Is patient-grouping on basis of condition on admission indicative for discharge destination in geriatric stroke patients after rehabilitation in skilled nursing facilities? The results of a cluster analysis
1 Department of Primary and Community Care, Centre for Family Medicine, Geriatric Care and Public Health, Radboud University Nijmegen Medical Centre, P.O.Box 9101, Nijmegen, 6500 HB, the Netherlands
2 De Zorgboog, Roessel 3, Bakel, 5761 RP, the Netherlands
3 SVRZ, Koudekerkseweg 143, Middelburg, 4335 SM, the Netherlands
4 Department of General Practice, University of Groningen, University Medical Center Groningen, P.O.Box 30001, Groningen, 9700 RB, the Netherlands
Citation and License
BMC Health Services Research 2012, 12:443 doi:10.1186/1472-6963-12-443Published: 4 December 2012
Geriatric stroke patients are generally frail, have an advanced age and co-morbidity. It is yet unclear whether specific groups of patients might benefit differently from structured multidisciplinary rehabilitation programs. Therefore, the aims of our study are 1) to determine relevant patient characteristics to distinguish groups of patients based on their admission scores in skilled nursing facilities (SNFs), and (2) to study the course of these particular patient-groups in relation to their discharge destination.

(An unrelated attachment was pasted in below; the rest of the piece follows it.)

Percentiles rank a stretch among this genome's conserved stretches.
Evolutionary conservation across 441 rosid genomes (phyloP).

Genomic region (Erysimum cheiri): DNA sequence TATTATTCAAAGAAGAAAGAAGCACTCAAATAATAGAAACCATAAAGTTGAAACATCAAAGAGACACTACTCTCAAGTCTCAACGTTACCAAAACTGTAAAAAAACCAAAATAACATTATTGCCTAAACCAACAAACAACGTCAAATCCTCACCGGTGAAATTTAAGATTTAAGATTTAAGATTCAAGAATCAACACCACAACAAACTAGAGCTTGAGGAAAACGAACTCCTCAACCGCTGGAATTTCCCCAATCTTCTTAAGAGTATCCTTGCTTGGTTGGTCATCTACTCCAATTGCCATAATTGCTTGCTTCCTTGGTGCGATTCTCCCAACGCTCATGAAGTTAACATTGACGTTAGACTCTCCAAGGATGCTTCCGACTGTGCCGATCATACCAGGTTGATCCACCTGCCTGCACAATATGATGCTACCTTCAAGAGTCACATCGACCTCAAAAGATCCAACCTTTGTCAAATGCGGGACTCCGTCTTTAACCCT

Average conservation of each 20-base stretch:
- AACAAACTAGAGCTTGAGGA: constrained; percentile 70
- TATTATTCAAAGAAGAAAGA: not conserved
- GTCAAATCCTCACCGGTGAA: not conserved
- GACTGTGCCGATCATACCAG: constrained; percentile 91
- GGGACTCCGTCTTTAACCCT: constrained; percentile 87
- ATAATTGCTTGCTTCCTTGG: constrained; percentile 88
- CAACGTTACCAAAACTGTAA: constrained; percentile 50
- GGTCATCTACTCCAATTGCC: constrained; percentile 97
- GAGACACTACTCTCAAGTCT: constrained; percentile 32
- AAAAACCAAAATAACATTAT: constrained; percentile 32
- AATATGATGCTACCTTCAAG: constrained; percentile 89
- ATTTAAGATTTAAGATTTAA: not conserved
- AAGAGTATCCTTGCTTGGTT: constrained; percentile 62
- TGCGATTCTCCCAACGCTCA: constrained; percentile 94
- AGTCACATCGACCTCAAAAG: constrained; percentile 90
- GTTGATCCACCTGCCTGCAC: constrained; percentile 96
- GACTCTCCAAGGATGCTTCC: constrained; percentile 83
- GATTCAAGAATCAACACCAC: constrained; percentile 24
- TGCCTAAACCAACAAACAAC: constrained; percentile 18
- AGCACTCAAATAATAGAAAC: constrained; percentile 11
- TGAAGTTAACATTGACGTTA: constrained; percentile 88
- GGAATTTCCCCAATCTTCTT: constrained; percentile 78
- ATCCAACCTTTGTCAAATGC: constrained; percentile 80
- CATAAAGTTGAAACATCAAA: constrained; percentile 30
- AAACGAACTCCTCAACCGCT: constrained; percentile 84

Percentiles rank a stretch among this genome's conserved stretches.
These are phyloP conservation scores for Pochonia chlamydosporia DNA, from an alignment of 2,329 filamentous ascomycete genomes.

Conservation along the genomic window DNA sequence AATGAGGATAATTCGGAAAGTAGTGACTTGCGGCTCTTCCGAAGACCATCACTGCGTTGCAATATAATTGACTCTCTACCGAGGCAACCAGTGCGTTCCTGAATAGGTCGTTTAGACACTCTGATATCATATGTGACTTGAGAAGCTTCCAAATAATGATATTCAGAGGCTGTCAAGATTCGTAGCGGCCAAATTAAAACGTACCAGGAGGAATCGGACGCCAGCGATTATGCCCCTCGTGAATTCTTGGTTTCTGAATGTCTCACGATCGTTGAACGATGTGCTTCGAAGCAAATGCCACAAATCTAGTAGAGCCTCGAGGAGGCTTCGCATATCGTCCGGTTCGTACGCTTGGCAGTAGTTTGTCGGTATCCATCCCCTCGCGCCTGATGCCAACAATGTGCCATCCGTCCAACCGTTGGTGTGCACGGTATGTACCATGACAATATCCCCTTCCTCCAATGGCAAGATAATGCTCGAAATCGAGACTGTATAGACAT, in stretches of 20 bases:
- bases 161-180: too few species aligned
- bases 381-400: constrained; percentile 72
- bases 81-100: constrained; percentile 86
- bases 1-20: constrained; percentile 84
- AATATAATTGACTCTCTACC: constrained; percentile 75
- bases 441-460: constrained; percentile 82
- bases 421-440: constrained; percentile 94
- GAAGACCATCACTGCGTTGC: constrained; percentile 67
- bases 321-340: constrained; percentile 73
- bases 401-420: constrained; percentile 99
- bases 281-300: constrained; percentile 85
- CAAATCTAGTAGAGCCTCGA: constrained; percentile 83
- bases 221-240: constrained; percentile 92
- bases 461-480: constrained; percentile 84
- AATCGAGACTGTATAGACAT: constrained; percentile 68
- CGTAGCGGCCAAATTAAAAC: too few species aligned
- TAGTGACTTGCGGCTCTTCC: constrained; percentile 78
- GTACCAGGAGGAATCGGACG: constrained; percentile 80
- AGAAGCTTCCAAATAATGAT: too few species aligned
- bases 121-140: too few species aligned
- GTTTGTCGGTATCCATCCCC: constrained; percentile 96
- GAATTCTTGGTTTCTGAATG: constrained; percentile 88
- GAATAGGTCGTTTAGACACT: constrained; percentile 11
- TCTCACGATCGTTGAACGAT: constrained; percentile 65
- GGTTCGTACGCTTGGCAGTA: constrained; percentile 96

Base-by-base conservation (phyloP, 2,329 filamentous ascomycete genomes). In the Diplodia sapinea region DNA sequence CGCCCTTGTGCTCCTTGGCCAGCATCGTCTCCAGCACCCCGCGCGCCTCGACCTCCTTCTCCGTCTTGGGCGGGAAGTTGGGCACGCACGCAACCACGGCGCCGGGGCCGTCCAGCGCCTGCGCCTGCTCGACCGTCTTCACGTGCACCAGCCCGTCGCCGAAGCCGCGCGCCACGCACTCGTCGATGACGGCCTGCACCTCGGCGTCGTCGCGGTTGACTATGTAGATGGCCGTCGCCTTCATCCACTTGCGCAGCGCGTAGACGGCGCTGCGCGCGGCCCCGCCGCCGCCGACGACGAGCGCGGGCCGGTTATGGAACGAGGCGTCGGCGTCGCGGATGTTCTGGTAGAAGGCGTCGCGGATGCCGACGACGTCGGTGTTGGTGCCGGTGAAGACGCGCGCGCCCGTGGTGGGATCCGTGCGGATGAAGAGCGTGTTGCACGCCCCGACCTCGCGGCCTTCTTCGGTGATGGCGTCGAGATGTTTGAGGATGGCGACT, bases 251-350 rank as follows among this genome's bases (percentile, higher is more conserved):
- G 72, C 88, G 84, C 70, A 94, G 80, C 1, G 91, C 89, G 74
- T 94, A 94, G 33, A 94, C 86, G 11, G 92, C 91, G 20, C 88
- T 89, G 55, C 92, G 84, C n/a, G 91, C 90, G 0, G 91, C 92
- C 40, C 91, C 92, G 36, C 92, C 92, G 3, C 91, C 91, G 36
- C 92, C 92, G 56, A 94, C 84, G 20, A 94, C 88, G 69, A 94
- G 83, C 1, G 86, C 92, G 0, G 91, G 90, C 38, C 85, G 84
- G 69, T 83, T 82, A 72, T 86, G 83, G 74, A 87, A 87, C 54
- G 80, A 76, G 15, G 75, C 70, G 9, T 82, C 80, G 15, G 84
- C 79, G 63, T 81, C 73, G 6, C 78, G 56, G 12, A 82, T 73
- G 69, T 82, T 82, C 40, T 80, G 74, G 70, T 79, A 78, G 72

This is a longitudinal, multicenter, observational study. We collected data on patient characteristics, balance, walking ability, arm function, co-morbidity, activities of daily living (ADL), neuropsychiatric symptoms, and depressive complaints of 127 geriatric stroke patients admitted to skilled nursing facilities with specific units for geriatric rehabilitation after stroke.
Cluster analyses revealed two groups: cluster 1 included patients in poor condition upon admission (n = 52), and cluster 2 included patients in fair/good condition upon admission (n = 75). Patients in both groups improved in balance, walking abilities, and arm function. Patients in cluster 1 also improved in ADL. Depressive complaints decreased significantly in patients in cluster 1 who were discharged to an independent- or assisted-living situation. Compared to 80% of the patients in cluster 2, a lower proportion (46%) of the patients in cluster 1 were discharged to an independent- or assisted-living situation.
Stroke patients referred for rehabilitation to SNFs could be clustered on the basis of their condition upon admission. Although patients in poor condition on admission were more likely to be referred to a facility for long-term care, this was certainly not the case in all patients. Almost half of them could be discharged to an independent or assisted living situation, which implied that also in patients in poor condition on admission, discharge to an independent or assisted living situation was an attainable goal. It is important to put substantial effort into the rehabilitation of patients in poor condition at admission.